The Electronic Frontier Foundation's Fred von Lohmann has weighed in on the controversy surrounding the expected Warner Music proposal to allow ISPs to pay a license fee in exchange for the unlimited right of their customers to download music, in any format, using any protocol. In a nutshell, the proposal is fair and works if ISPs can sign up voluntarily because they want to offer a "download all the music ever made" service; it's a problem if the ISPs are forced to pay a tax, whether or not they want to offer the service.
Voluntary for Music Fans. People who do not share music shouldn't have to pay for a license they don't need. After all, we don't have a "music tax on restaurants." Restaurants are free to experiment with no music, public domain music, or CC music, as they see fit. Internet users should have the same freedom. But this means that there will still be some enforcement against those who don't pay but keep downloading. That seems fair, and enforcement to get people to become paying subscribers will look very different from today's "mount a few heads on spikes to scare the rest" approach being used by the RIAA and MPAA.
Voluntary for Artists. Artists shouldn't be forced to participate if they don't want to. That said, the vast majority of creators and rightsholders will likely opt in, rather than opt to sue individual Internet users. After all, 99% of all songwriters are members of one of the three performing rights organizations (PROs) we have today. It sure beats having to find and sue every radio station every time it plays your song.
Not a Collecting Society, but Collecting Societies. Freedom of choice for artists only means something if they have options to choose among. Competition is critical to keeping collecting societies honest and transparent. If you compare the three PROs that service songwriters in the US to the unitary, government-backed collecting societies in the rest of the world, our system wins hands down on these fronts.
Voluntary for ISPs. There is no need to force ISPs to offer blanket sharing licenses to music fans. Some ISPs will voluntarily bundle the license with their offerings ("buy the all-you-can-eat music package for $5 more"), some ISPs may choose not to. Universities might choose to buy campus-wide licenses in bulk in order to stop the RIAA's college litigation campaign. Software companies like LimeWire might choose to bundle the license fee into their software, paid either by subscription fees or advertising. At the end of the day, it's the individual fan who needs the license, and she should have lots of ways to buy it.
dj BC writes, “My best Christmas mashups from the past decade are collected for this year’s Santastic (previously) holiday music sampler. You can also dig on the site for the full albums from past years, our ‘Menorah Mashups’ Chanukah collection, and my chill instrumental album of holiday classical remixes. It’s all free.”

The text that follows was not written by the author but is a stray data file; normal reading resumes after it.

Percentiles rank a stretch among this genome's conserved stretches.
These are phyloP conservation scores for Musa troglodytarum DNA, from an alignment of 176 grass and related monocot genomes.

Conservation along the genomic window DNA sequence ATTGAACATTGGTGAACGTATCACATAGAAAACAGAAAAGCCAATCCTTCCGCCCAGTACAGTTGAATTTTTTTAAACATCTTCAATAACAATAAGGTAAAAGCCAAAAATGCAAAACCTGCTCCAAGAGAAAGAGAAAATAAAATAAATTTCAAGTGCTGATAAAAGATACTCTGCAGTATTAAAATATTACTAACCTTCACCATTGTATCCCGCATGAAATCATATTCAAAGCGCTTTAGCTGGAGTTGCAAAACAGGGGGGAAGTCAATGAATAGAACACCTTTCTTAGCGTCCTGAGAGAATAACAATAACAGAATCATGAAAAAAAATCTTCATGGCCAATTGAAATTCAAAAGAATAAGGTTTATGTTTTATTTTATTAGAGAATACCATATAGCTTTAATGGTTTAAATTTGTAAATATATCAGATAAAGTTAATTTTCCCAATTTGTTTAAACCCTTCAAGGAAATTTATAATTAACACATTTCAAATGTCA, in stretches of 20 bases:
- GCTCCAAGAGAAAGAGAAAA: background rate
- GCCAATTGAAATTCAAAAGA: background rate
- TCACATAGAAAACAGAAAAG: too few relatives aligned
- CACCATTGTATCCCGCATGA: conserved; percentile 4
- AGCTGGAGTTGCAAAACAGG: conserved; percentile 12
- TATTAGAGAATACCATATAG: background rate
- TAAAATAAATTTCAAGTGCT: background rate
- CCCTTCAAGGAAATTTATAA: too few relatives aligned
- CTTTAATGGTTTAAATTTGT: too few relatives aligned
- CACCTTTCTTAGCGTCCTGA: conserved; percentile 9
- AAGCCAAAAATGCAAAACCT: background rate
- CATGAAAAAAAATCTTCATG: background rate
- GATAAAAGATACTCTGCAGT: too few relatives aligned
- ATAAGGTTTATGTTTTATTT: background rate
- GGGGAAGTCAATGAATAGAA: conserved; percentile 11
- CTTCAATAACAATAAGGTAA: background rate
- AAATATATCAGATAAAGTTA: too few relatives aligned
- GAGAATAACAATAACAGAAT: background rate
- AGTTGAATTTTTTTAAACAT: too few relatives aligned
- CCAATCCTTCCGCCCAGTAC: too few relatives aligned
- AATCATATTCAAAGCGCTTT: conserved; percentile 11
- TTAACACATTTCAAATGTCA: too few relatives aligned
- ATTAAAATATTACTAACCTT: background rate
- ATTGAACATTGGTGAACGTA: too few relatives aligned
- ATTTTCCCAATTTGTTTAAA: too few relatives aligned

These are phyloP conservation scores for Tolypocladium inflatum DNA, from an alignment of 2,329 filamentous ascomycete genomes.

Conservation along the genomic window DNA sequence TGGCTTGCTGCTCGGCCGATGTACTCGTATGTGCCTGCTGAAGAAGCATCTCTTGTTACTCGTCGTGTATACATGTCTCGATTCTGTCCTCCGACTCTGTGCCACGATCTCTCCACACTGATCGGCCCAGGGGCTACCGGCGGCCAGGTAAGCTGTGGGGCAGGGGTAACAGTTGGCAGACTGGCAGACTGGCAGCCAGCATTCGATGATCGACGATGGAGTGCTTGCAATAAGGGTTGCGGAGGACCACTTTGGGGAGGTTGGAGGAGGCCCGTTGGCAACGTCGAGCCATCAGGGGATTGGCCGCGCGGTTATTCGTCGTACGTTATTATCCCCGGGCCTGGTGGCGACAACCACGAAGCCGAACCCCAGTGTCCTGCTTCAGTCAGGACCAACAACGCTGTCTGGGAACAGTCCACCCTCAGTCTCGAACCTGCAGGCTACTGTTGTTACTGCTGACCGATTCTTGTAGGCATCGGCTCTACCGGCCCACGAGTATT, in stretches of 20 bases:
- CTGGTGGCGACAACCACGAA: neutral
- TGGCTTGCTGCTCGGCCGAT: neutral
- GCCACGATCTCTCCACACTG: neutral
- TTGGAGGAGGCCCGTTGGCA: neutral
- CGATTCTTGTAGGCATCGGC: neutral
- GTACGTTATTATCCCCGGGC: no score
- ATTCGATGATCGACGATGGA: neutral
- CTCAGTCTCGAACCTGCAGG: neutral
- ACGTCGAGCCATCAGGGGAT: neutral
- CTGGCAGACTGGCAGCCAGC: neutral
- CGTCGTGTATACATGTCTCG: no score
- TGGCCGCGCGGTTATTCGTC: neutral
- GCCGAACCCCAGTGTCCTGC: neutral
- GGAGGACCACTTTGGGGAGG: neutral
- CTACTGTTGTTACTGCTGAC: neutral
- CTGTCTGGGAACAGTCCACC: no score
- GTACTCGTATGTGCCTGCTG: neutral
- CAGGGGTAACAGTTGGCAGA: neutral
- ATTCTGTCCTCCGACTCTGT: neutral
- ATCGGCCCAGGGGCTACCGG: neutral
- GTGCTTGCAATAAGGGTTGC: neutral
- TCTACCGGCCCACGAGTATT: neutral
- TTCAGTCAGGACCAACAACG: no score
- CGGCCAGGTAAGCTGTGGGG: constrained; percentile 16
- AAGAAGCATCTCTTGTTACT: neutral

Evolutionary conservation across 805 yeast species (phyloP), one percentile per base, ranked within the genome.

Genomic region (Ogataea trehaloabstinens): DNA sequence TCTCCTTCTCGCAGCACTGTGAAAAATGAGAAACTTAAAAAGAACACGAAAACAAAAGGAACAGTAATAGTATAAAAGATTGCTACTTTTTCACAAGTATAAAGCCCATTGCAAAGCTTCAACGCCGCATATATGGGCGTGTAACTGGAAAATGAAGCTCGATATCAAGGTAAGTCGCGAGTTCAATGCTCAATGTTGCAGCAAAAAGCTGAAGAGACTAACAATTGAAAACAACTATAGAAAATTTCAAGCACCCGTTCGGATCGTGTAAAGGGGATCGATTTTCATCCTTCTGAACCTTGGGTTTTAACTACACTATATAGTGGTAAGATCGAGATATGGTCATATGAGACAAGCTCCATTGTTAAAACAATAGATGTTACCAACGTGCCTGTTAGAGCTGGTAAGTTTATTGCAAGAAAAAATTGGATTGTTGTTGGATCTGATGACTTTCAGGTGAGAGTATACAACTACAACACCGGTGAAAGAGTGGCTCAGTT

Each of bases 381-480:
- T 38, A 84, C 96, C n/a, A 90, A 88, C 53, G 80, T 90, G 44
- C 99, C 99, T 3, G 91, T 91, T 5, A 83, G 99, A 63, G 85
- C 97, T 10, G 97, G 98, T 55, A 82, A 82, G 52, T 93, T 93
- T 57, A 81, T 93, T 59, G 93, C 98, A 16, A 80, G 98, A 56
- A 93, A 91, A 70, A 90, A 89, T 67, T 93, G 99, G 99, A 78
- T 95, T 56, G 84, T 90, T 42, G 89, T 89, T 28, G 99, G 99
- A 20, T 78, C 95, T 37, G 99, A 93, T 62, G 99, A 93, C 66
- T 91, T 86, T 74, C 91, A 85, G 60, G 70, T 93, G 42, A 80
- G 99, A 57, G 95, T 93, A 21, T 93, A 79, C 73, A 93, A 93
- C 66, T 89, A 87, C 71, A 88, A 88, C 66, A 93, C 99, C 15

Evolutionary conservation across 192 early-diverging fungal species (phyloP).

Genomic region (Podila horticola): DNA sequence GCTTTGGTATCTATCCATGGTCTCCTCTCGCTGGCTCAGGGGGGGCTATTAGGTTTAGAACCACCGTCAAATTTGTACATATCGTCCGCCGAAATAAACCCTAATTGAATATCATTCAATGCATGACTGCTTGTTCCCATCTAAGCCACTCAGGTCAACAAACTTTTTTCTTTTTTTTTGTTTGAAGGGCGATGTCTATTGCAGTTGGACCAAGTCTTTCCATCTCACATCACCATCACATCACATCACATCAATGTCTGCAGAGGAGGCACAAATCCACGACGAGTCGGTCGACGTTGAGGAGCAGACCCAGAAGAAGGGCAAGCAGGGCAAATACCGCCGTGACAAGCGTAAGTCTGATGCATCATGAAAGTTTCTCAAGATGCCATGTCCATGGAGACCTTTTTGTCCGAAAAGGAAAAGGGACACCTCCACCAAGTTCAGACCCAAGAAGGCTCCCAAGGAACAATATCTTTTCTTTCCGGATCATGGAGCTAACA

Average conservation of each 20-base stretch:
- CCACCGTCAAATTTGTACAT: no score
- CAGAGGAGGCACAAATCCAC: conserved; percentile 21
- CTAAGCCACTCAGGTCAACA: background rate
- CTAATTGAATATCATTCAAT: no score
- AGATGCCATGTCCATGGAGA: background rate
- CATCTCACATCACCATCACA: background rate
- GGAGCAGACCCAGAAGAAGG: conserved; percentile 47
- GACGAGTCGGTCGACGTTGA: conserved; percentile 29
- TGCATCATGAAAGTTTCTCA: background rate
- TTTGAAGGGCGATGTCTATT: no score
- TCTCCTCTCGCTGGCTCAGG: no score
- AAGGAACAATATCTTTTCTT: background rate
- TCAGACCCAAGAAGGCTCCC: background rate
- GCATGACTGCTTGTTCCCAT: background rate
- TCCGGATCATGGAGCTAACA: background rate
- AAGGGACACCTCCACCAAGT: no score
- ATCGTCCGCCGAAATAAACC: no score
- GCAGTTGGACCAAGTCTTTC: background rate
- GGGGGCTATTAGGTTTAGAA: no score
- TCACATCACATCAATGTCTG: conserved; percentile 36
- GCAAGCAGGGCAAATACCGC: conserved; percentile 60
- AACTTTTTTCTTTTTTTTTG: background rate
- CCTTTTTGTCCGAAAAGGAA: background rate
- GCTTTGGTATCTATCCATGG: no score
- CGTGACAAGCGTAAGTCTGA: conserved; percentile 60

“Information Doesn’t Want to Be Free” is my 2014 nonfiction book about copyright, the internet, and earning a living, and it features two smashing introductions — one by Neil Gaiman and the other by Amanda Palmer.
The World Wide Web Consortium (W3C) is an amazing, long-running open standards body that has been largely responsible for the web’s growth and vibrancy, creating open standards that lets anyone make web technology and become part of the internet ecosystem.
The Boing Boing Store’s Gift Guide is full of ideas for pretty much anyone in your life like hipster ice cub trays, Xbox controllers, Halo Boards, and even diamond necklaces. As always, all products in the Boing Boing Store come at great discounts, too. Shop by price bucket starting at under $20. Under $20:Bloxx Jumbo Ice Trays […]
Unlike traditional lighters, the SaberLight features an electronic plasma beam that’s both rechargeable and butane-free. This sleek lighter is even approved by TSA, so you’ll never be stuck buying lighters you’ll just have to throw away partially used. For some people, like me, this is a pretty big game-changer. The SaberLight’s beam is actually both hotter and cleaner […]
Holiday shopping is in full swing, and the Striiv Touch is one of the best gift ideas I’ve landed on. Its simple design works for females and males, and its wide range of features makes it suitable for even the non-fitness enthusiasts in your life.Unlike traditional fitness trackers, the Striiv Touch also acts as a smartwatch. It […]